Be Inspired When You Teach!

I had a high school math teacher who sat in front of an overhead projector every class and bored the living hell out of every student, year after year. I had an English teacher who managed to take all of the fun out of literature. I had a Spanish teacher who used dry textbooks and called on students to answer grammar questions according to our seat order, strangling the life and breath out of a beautiful language.

You too, right? In high school we were exuberant in our youth but at times we slumped in our classroom chairs, minds drifting, bored beyond imagination by the droning voice of a lifeless teacher. It was like creativity, spontaneity and potential were being sucked from our brains, like slow death.

Always remember those times as you teach.


5 thoughts on “Be Inspired When You Teach!

  1. What are your suggestions for inspiration? It’s all very well to remember the boredom but what about those who inspired you? I remember my high school science teacher. He bored everyone silly–but me. Why? We shared a common love of rocks! I still remember him and how much I loved his lectures on rocks. Yes, he broke all the rules for motivation but his passion happened to match mine. Another teacher who inspired me was my biology teacher–again it was his love for the subject and his fierce scolding of his students–the fierceness borne of caring deeply–that made him so wonderful.
    I had wonderful English teachers–again there was passion for their subjects and care for students–perhaps not pastoral care but an intense approach to teaching to help us “get” it.
    To sum up: we inspire when we care about our topic and when we work hard to get through to our students. I think that means that we accept them for who they are–but also for who they could become: we see their potential and believe in that.

  2. THe value of teasching language and languages is that the whole world is indeed our oyster. We can talk, listen, read, write about absolutey ANYTHING. Let us just find what “turns the students on” and use that. Usually, the clues to this come from the students themselves, although we too, as you say, can show them things that might inspire them – in the target language.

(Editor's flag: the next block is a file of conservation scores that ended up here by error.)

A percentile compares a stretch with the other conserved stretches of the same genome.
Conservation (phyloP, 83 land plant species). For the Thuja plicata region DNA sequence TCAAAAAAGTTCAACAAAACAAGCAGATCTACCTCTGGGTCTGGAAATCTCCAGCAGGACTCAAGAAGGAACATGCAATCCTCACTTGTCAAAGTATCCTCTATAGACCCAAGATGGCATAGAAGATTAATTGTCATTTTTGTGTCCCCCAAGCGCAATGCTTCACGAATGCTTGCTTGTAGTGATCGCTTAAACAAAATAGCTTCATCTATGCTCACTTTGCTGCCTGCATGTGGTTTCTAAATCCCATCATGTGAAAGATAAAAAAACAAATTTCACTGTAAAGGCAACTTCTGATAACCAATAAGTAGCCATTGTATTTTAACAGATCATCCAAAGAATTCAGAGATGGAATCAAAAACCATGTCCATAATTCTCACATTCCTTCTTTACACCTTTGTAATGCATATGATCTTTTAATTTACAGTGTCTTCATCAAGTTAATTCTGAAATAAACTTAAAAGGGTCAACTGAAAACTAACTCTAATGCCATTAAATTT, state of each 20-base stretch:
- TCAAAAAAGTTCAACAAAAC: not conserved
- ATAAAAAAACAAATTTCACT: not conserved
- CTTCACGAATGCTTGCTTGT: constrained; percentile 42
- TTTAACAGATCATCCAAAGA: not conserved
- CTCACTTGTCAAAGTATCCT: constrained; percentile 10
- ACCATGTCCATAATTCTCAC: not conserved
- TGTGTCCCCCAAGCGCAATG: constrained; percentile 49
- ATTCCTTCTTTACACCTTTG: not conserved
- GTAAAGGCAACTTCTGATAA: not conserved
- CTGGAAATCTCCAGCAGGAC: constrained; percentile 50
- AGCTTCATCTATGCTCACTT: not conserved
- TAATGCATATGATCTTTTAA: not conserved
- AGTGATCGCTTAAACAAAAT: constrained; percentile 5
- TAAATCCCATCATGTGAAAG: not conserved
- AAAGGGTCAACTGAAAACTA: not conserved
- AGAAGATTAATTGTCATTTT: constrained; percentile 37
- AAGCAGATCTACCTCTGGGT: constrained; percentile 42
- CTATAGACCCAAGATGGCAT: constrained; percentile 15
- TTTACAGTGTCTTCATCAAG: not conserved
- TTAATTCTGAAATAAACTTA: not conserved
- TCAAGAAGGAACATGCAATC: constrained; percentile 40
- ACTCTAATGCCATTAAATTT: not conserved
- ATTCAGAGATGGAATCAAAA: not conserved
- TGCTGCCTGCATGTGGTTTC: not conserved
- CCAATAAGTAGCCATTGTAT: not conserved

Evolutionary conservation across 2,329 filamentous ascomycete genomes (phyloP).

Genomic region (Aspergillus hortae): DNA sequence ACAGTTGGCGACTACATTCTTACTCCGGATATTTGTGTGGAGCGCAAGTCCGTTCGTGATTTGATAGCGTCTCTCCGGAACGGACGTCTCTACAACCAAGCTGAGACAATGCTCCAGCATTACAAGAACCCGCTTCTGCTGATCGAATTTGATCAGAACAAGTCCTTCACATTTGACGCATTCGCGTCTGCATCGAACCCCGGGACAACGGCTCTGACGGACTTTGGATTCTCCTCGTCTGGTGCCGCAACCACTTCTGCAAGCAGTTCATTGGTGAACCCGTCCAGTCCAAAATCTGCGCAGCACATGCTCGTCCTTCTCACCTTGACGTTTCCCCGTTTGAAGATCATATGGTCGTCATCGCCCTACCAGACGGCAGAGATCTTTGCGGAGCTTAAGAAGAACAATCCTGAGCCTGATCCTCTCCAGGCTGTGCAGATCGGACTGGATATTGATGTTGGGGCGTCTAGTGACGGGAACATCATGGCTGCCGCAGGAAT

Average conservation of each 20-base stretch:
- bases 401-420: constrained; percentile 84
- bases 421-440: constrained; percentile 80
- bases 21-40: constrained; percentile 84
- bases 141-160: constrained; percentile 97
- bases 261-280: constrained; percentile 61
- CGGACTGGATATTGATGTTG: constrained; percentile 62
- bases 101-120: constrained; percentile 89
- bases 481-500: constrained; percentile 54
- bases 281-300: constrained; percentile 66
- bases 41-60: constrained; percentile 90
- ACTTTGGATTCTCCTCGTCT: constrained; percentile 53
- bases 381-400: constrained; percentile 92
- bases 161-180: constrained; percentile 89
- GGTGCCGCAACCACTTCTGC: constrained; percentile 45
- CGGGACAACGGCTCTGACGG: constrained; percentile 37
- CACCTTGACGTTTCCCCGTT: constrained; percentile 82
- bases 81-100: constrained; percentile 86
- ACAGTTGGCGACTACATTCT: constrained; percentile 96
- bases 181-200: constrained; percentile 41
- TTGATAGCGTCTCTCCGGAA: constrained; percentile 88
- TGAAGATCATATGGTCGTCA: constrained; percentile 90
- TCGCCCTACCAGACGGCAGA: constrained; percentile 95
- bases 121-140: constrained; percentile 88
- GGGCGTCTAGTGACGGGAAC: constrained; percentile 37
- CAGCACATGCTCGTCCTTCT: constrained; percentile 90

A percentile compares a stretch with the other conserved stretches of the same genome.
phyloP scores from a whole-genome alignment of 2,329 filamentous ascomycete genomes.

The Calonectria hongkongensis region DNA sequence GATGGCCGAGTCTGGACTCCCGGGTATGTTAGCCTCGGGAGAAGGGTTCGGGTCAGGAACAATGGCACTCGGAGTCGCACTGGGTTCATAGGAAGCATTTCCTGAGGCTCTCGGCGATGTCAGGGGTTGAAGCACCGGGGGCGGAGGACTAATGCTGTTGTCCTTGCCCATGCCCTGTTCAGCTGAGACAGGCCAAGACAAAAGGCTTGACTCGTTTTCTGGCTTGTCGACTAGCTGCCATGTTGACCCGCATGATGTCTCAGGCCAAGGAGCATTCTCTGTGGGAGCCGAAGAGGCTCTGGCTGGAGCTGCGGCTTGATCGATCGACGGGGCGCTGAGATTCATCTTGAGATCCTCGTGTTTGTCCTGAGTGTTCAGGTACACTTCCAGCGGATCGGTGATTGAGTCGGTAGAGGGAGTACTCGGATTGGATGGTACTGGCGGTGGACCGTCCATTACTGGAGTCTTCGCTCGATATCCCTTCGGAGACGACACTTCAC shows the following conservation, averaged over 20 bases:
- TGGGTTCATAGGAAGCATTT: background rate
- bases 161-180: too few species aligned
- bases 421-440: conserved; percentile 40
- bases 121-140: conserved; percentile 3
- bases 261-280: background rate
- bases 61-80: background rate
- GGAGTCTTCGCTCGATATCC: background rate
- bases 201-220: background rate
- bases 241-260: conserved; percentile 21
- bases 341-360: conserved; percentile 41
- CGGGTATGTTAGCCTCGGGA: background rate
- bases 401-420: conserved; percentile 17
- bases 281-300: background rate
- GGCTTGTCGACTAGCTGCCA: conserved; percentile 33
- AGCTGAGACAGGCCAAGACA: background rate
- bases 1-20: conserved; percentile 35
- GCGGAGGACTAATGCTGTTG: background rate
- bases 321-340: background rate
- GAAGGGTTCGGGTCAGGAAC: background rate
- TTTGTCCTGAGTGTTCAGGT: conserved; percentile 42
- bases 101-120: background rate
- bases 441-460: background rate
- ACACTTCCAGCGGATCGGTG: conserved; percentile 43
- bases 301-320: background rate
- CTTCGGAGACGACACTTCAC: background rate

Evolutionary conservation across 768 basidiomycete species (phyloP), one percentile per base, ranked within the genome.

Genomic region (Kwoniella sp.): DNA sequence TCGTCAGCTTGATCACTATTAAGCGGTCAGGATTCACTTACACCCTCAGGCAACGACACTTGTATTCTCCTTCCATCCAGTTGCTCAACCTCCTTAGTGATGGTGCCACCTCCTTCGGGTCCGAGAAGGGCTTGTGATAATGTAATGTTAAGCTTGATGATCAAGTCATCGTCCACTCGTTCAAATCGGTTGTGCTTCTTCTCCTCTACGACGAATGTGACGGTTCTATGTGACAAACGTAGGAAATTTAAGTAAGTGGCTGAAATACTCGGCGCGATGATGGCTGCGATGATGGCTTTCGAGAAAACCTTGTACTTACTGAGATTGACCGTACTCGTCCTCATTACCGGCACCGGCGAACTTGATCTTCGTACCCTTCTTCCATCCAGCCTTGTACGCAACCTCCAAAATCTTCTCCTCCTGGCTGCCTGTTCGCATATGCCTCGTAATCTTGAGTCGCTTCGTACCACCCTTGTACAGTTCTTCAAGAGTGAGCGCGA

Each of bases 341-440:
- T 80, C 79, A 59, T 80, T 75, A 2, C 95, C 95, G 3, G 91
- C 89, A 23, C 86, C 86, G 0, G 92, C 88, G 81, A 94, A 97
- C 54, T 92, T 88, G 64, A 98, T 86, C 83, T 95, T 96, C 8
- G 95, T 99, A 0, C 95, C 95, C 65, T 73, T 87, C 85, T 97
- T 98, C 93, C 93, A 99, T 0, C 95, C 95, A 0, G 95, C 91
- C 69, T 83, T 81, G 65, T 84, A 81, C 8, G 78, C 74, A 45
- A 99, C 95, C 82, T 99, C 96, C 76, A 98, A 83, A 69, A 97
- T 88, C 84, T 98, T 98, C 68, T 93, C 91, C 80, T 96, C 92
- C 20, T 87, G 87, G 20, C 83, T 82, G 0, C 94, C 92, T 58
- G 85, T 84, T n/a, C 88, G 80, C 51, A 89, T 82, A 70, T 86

A simple example: with adult students and advanced learners in the UK (good, captive audience) I often use websites showing street artists’ works around Europe and Banksy’s work. It’s something students often miss (except those in central London maybe), but they’re amazed by these things.

  3. I always try to remember those who inspired and those who made time crawl like molasses. It helps me to turn up my energy, to be more motivational, to plan better lessons, to make better connections with individual students, to write more comments on their papers, etc etc.

    Everyone’s capable of this, but there are some teachers who are going through the motions and either not so interested in their own content or they lack interpersonal skills to be able to transfer their knowledge in ways that wake up student minds.

    It’s hard to be a student, to be on the other side. It’s extremely important for teachers to empathize with students as much as possible, because they’ll respond well and you have a better chance of making great impacts on their lives. Or to pass tests!

  4. I believe in this words and try hard to apply it in all my classes but sometimes you don’t have the compliment you deserve on the other hand the theoritical not as the real class and there are too much pressure on the teacher, I don’t want to be negative but I love to be realistic

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